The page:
Science Behind Chocolate Chantilly

(Disclaimer: illustrations used in this article are original works by the author)

You may have read or heard about the term “molecular gastronomy” before. It is a sub-discipline of food science which investigates the physical and chemical transformation of ingredients that occur during cooking. Thirty years ago, cooking and science were two completely separate fields of study. But nowadays, people think chefs are sexier when they can not only make sumptuous meal, but can also explain the scientific principles behind their recipes. In the institution I am teaching, students in the Baking and Culinary Science Diploma need to learn subjects like Food Chemistry and Baking Science to better understand what goes on when they cook food.

Today I am introducing to you a simple yet elegant recipe to make Chocolate Chantilly. The recipe was invented by Hervé This, one of the fathers of molecular gastronomy. Chantilly is a kind of foam, or mousse, made by whipping cream in a chilled bowl. However as we shall see soon, this recipe does not use cream at all.

Picture1

(Note: the quantity of ingredients used in the video below may differ from the recipe. )

At a first glance, the recipe seems too simple to be true. All we need is some good quality dark chocolate and water. The resulting Chocolate Chantilly tastes airy, creamy and super chocolatey! If you are a real chocolate lover, you will love it even more than the traditional chocolate mousse, as there is no other ingredient such as cream or eggs to change the natural flavor of chocolate.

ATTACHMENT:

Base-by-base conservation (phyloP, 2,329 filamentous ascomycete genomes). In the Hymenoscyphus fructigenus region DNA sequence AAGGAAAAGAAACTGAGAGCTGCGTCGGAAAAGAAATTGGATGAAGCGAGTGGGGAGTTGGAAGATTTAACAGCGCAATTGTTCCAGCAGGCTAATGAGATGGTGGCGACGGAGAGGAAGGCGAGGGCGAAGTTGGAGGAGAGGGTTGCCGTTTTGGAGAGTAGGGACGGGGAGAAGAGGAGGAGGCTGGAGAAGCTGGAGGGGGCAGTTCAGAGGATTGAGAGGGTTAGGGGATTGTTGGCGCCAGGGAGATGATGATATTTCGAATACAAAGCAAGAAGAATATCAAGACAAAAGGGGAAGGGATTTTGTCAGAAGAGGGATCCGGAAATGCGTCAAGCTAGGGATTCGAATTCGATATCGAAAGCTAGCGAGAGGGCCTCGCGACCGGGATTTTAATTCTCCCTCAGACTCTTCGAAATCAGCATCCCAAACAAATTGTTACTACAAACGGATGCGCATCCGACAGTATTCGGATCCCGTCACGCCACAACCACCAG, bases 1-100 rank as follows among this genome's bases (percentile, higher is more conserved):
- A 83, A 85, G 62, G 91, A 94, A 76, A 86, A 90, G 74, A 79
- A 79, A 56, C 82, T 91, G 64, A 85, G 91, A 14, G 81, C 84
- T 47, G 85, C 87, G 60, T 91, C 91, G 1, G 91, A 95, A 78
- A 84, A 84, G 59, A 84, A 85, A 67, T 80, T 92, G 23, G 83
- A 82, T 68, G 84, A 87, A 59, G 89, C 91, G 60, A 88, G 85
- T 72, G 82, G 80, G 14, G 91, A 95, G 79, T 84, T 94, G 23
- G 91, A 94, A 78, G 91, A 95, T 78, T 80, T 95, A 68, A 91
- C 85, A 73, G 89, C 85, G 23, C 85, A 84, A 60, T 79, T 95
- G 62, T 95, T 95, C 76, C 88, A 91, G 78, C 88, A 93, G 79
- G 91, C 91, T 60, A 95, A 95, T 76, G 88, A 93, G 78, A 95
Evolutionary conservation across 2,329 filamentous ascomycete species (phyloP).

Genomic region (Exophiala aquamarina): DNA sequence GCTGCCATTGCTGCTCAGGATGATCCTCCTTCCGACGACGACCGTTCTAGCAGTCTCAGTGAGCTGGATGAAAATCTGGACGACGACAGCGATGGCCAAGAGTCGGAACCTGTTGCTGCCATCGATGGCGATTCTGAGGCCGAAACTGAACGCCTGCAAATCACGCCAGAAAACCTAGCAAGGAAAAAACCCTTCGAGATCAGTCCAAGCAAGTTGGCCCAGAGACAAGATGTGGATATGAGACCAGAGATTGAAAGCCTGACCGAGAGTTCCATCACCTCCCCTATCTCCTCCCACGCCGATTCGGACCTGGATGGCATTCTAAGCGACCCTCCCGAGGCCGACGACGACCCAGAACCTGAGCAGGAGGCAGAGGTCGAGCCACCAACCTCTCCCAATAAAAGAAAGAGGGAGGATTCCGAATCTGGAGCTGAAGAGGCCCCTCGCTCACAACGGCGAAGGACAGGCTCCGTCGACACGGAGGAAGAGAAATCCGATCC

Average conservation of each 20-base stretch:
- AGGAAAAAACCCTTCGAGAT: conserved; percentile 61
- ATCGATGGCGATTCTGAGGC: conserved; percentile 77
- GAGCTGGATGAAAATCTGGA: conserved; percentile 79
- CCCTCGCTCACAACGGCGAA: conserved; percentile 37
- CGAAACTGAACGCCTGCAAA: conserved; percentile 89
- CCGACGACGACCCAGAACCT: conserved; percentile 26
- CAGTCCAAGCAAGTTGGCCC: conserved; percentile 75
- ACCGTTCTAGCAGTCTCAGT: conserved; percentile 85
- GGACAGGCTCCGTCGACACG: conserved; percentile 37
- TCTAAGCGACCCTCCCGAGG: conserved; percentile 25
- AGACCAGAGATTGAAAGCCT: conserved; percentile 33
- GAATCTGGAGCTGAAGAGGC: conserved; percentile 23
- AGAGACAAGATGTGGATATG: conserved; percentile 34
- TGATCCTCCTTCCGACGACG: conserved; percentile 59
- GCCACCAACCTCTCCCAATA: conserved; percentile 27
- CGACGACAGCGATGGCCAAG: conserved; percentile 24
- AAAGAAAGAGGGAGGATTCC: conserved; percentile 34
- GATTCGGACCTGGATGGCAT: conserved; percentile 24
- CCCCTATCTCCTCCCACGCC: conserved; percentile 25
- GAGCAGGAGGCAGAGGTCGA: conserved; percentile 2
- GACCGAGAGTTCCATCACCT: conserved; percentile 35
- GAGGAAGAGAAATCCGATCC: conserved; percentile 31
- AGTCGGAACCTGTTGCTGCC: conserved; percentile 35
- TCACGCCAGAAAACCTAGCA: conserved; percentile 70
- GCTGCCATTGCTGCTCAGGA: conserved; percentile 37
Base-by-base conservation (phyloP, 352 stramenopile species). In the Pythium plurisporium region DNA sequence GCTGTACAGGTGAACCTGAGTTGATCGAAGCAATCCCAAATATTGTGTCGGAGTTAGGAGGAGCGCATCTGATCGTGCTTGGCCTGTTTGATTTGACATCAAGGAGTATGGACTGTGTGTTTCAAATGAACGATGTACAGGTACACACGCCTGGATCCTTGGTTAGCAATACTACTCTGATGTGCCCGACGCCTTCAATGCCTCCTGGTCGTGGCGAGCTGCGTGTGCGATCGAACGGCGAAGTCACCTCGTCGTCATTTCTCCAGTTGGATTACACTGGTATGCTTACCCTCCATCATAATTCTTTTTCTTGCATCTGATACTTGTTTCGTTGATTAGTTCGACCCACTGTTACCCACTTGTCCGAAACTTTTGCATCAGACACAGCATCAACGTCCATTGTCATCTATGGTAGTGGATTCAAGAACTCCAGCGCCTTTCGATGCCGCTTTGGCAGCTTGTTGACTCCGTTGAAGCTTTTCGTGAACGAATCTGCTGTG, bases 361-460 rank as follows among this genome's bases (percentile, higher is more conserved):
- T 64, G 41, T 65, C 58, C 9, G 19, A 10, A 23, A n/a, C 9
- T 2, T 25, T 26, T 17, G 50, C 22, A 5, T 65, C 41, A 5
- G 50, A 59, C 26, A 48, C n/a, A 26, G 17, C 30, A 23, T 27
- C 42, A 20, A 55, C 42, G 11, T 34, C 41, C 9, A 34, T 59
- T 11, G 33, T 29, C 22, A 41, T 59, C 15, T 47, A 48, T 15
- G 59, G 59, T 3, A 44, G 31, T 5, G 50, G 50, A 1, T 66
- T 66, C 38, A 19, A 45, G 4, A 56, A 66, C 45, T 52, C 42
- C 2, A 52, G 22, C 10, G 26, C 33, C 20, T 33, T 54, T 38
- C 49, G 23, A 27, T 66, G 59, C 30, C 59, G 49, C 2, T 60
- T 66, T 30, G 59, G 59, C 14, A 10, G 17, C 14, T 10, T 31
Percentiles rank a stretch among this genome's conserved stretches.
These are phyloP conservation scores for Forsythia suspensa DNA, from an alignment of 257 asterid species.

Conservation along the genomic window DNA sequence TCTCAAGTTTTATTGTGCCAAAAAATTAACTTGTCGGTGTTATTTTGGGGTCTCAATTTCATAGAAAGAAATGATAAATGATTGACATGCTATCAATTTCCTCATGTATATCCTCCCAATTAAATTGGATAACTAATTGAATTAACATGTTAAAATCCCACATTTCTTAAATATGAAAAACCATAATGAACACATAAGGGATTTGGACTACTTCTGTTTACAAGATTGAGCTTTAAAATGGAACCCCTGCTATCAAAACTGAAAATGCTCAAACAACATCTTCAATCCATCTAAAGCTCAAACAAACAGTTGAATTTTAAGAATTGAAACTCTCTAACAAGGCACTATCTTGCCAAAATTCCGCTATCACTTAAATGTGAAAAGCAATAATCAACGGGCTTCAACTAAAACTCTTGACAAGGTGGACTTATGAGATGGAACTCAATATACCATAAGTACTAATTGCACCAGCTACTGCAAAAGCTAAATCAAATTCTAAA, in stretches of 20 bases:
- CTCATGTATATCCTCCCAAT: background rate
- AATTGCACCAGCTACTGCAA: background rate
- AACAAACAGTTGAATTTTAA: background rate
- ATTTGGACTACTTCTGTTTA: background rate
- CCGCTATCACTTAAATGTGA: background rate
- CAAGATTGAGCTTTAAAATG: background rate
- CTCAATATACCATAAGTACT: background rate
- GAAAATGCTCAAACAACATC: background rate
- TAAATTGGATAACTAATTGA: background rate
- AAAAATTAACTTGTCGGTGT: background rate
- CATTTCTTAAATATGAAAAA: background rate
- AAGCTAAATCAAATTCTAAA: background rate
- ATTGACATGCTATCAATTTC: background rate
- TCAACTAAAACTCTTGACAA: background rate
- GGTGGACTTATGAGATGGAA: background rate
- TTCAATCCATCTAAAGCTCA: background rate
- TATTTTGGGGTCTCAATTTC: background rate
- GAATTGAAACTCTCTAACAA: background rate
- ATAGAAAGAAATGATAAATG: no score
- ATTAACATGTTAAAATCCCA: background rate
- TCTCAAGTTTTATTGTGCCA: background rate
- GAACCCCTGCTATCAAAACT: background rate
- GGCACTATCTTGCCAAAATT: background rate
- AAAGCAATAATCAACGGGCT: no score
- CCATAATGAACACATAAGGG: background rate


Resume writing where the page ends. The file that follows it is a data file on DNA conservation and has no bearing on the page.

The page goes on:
How do adding water to chocolate and whisking turn the mixture airy?

To solve this mystery, first of all you need to understand something about emulsion, which typically refers to the mixture of water and oil. It is known that water and oil do not get on too well with each other, i.e. they tend to separate into two distinct layers when we try to mix them together. A group of small molecules called emulsifiers are helpful. They are present at the water-oil boundary to bind the two phases together so they don’t go separate.

There are two types of emulsion system: 1) oil-in-water emulsion, in which water is the continuous phase and oil is the dispersed phase; and 2) water-in-oil emulsion, where water is the dispersed phase and oil is the continuous phase.

2 systems

Figure 1: Two different types of emulsion system. 

Dark chocolate contains cocoa fat, sugar, cocoa powder, soy lecithin (an emulsifier), and a small amount of water. When hot water is added and chocolate is melted, an emulsion system is formed. Water becomes the continuous phase, and oil (melted cocoa fat) becomes the dispersed phase. Therefore it is an oil-in-water emulsion.

System 2

Figure 2: System of whipped chocolate-water mixture. 

Whisking introduces air cells inside this emulsion. The oil molecules move around and coat the air cells. When cooled down over an ice bath, oil molecules solidify into fat crystals, trapping the air cells permanently. That’s how the chocolate-water mixture turns airy and increases in volume.

Dear readers to this post, do try out this recipe in your kitchen if you have the chance. While you are savouring the delicious taste of this version of chocolate mousse, don’t forget to explain the cool science behind it to your friends and family. 😀

References:

  1. http://www.fooducation.org/2009/02/chocolate-part-1-why-it-seizes-with.html
  2. Molecular Gastronomy: Exploring the Science of Flavor. 
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